University of Wisconsin officials are ramping up efforts to reach minority and other underrepresented high school graduates and get them to enroll at UW System schools.
A recent report from the UW Office of Policy Analysis and Research shows the percentage of Wisconsin high school graduates enrolling in UW System schools right after graduation — known as the participation rate — has begun to decrease after holding steady for decades.
While the participation rate had been close to 32 percent since the early 1980s, the report shows it’s begun to recently dip, reaching 28.6 percent in 2019. That’s the lowest it’s been since 1982.
“It’s a drop of about 10 percent, which is pretty sharp, that occurred in a two- or three-year period,” said David Ward, a former UW System and campus administrator and president of NorthStar Analytics, which has done a number of economic impact studies for UW schools.
But at the same time, new fall freshman applications for UW System schools have seen a 30 percent increase over each of the last two years. Officials note that applications from in-state residents, first-generation students and underrepresented minorities have also risen.
“In general, first-generation, underrepresented minority, and low-income students have historically been less likely to attend a UW institution, and these groups now represent a higher proportion of high school students,” said UW System President Tommy Thompson in an emailed statement.
He explained the UW System is taking a number of approaches to boost applications for these groups, including waiving application fees, creating an easier electronic application process, allowing applicants to apply to multiple universities with one application, and suspending the ACT requirement. And the UW System’s summer program for incoming high school students is being expanded, he added.
Still, the UW Office of Policy Analysis and Research report shows the issue of declining participation is “particularly noteworthy among the populations that [have] historically been less likely to attend and populations that have proven more vulnerable to economic and social factors.” That includes minority groups as well as students from low-income families.
The participation rate for Hispanic and Latino students dipped below 20 percent in recent years. And the rates for African American students and American Indian students both fell below 10 percent in 2018 and 2019, the report shows.
Report authors say ensuring broad participation of state residents in higher education is the “central challenge” facing the UW System in the coming decade. Although the number of overall Wisconsin high school graduates is projected to remain largely level through 2024, the number of minority graduates is expected to increase while the number of white graduates is expected to decline due to demographic changes in the state.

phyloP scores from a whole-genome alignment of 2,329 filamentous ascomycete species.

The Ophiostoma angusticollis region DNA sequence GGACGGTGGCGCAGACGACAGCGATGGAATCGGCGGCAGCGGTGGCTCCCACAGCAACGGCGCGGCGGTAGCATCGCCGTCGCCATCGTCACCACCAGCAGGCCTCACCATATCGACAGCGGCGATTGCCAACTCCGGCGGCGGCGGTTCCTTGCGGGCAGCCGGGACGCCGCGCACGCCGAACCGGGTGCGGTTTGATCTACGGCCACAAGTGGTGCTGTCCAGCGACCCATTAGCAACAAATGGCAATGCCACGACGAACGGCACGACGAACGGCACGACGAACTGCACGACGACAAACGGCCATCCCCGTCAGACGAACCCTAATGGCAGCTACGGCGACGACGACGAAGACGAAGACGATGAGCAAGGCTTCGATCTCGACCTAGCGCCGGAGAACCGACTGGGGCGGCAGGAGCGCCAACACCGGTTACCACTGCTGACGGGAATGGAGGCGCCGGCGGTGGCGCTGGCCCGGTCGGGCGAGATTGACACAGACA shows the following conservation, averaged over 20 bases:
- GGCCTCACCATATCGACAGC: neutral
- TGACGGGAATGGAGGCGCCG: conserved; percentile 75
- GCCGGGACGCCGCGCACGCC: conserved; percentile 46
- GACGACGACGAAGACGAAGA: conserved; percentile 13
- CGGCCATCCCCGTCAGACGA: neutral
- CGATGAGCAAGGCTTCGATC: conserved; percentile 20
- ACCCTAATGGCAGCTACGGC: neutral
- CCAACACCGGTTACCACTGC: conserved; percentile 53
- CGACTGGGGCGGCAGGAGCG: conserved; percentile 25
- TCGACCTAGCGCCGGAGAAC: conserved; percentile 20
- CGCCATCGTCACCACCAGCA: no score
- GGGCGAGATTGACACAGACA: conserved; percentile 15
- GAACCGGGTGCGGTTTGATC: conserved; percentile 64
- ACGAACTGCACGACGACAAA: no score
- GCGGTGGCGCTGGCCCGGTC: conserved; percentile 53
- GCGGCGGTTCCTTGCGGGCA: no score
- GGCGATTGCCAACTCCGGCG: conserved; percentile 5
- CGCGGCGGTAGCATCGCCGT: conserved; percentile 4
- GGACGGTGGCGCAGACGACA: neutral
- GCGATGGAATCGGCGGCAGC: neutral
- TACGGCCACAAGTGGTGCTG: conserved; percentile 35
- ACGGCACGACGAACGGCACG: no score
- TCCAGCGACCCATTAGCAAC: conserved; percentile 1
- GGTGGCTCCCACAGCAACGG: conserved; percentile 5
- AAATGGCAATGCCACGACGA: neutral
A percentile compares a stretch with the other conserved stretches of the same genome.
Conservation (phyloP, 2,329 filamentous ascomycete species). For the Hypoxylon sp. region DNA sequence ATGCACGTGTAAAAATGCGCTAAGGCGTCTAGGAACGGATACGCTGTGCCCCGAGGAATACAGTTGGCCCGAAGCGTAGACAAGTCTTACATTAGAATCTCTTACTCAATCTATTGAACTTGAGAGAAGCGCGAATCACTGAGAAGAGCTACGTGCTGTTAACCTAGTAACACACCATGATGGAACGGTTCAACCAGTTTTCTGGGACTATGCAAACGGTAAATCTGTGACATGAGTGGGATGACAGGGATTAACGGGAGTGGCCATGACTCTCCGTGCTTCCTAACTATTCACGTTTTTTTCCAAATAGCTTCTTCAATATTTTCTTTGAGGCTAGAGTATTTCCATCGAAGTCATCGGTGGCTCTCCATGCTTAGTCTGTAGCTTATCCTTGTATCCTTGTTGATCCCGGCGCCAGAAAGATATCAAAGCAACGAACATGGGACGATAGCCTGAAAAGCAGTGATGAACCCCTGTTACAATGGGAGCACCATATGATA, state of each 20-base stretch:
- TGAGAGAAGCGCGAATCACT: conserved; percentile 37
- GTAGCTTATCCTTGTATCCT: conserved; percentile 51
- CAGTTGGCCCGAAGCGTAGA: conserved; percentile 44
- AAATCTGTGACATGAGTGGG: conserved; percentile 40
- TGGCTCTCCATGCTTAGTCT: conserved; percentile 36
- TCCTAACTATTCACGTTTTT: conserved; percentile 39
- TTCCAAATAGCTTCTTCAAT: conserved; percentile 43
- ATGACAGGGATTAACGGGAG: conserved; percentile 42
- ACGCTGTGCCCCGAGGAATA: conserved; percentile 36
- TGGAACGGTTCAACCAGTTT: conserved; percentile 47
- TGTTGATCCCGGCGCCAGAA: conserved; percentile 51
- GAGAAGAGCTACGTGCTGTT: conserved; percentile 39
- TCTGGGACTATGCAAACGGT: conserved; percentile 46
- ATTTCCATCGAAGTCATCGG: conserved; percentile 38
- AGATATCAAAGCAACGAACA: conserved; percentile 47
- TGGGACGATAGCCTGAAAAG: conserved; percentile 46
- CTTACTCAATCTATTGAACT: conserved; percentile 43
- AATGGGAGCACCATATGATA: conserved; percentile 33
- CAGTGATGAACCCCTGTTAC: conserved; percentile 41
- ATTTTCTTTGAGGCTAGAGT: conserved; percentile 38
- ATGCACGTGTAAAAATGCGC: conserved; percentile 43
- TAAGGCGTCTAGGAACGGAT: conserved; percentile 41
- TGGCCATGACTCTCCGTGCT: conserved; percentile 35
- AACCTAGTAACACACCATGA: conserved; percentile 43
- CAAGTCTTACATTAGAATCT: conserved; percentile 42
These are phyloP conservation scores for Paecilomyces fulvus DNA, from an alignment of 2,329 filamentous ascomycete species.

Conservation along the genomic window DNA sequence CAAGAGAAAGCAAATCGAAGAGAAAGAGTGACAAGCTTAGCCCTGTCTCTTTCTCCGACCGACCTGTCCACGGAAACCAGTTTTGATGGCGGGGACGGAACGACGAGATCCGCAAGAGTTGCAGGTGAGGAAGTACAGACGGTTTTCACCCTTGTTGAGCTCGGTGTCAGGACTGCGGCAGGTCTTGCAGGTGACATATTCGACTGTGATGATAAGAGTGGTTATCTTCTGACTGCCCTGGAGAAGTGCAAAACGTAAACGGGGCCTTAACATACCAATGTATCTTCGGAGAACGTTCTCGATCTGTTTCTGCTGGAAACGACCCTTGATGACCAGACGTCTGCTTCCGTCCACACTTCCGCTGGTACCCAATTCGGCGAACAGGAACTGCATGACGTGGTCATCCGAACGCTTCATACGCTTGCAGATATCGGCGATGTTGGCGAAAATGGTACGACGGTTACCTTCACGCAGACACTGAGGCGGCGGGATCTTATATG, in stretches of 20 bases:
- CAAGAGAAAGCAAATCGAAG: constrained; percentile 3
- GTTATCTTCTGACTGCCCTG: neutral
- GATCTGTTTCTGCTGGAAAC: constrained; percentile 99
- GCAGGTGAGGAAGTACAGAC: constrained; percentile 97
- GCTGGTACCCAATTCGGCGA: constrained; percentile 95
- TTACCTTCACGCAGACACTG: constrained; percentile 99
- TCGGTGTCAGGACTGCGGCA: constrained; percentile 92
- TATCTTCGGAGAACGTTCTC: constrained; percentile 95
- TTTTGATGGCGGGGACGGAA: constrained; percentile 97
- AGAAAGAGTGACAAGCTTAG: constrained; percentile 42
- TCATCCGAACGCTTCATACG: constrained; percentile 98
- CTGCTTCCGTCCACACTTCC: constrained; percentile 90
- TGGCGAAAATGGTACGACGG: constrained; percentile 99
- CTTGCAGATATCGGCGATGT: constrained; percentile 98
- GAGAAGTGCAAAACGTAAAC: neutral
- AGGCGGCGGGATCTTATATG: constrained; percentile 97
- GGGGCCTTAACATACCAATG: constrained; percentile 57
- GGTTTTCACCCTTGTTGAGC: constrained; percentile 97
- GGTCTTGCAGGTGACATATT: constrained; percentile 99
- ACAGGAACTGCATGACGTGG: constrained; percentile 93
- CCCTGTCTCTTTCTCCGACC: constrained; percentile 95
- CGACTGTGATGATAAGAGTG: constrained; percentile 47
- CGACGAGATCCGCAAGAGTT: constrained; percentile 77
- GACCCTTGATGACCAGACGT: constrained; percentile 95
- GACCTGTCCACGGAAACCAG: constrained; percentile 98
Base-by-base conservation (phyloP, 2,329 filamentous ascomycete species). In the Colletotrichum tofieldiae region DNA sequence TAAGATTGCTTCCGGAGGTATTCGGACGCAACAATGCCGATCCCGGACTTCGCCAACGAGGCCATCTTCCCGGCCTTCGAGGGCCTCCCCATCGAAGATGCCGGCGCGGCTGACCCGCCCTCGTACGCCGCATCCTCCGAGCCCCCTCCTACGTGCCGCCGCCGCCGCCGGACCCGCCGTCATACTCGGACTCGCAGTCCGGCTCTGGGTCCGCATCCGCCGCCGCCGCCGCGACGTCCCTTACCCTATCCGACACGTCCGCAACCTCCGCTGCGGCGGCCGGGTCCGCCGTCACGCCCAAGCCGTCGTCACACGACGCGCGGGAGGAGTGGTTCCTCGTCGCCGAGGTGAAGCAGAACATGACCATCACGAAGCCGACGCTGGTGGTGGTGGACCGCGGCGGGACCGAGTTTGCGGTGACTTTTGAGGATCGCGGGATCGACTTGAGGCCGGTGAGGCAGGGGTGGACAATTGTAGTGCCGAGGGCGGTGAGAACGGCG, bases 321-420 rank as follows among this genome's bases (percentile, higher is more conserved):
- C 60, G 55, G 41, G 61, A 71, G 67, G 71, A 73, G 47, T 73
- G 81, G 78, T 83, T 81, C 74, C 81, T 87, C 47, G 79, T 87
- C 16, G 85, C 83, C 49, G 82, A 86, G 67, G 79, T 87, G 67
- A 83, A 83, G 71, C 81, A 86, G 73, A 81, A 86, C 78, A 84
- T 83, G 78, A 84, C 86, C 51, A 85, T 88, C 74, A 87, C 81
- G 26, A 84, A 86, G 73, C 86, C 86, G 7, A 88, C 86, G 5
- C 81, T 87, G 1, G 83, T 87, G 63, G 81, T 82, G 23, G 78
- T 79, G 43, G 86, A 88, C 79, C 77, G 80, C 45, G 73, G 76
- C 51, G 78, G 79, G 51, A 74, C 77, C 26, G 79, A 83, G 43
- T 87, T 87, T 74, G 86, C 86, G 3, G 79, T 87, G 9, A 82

“This makes it particularly important that participation of groups that have not traditionally been well-represented be recruited more effectively,” report authors said.
Ward told WisBusiness.com the falling participation rate could be linked to two key messages that students have been consistently hearing in recent years. Ward previously held the positions of interim chancellor at UW-Oshkosh and senior vice president of academic affairs for the UW System. He’s also the mayor of Sturgeon Bay.
For one, he noted that student debt in the United States is at an all-time high, passing the $1 trillion mark several years ago. And at the same time, the ongoing labor shortage has resulted in many graduating students being targeted directly by employers with internships and other offers.
“So, the messaging there has been from a number of sources. ‘Oh, you really don’t need a four-year degree; you can make $80,000 as a lineman for a utility, or in a factory, you can make $50,000.’ And there’s some truth to that, for skilled blue-collar jobs,” Ward said. “So those two messages together I think are having an impact.”
Over the years, Ward says he’s noted the general trend of minority groups making up a larger proportion of new graduates in the state.
“In particular, you look at the Hispanic numbers; they are going up pretty sharply,” he said. “That’s an increasingly important cohort in the university system.”
Although application rates aren’t a guaranteed indicator of enrollment numbers, a release from UW shows the number of applications for this fall from underrepresented groups is 19 percent higher than in June 2020, and 23 percent higher than June 2019.
Aside from statistics on participation rates among various populations, the UW OPAR report also includes projections for high school graduates in different regions of the state through 2026. Some regions are expected to fare better than others, due to factors such as the growth of suburban areas and the state’s aging population.
While the Green Bay area and south-central Wisconsin are expected to see up to 10 percent more high school graduates by 2026, the southeast region containing Racine and Kenosha is projected to have 10 percent fewer graduates by that time.
The Milwaukee area is set to see modest growth in its high school graduate population, bucking the trend of urban cores around the United States seeing a general decline.
Ward explained that compared to other UW System schools, UW-Green Bay and UW-Oshkosh are “probably in a little better position” because the areas they draw from are seeing the most growth. Plus, he said, campuses that offer opportunities in technology, engineering, health care and environmental studies are better off due to continued growth in these fields.
“The impact of declining graduates and declining participation rates is likely to be uneven,” he said. “It’s going to hit some campuses harder than others.”
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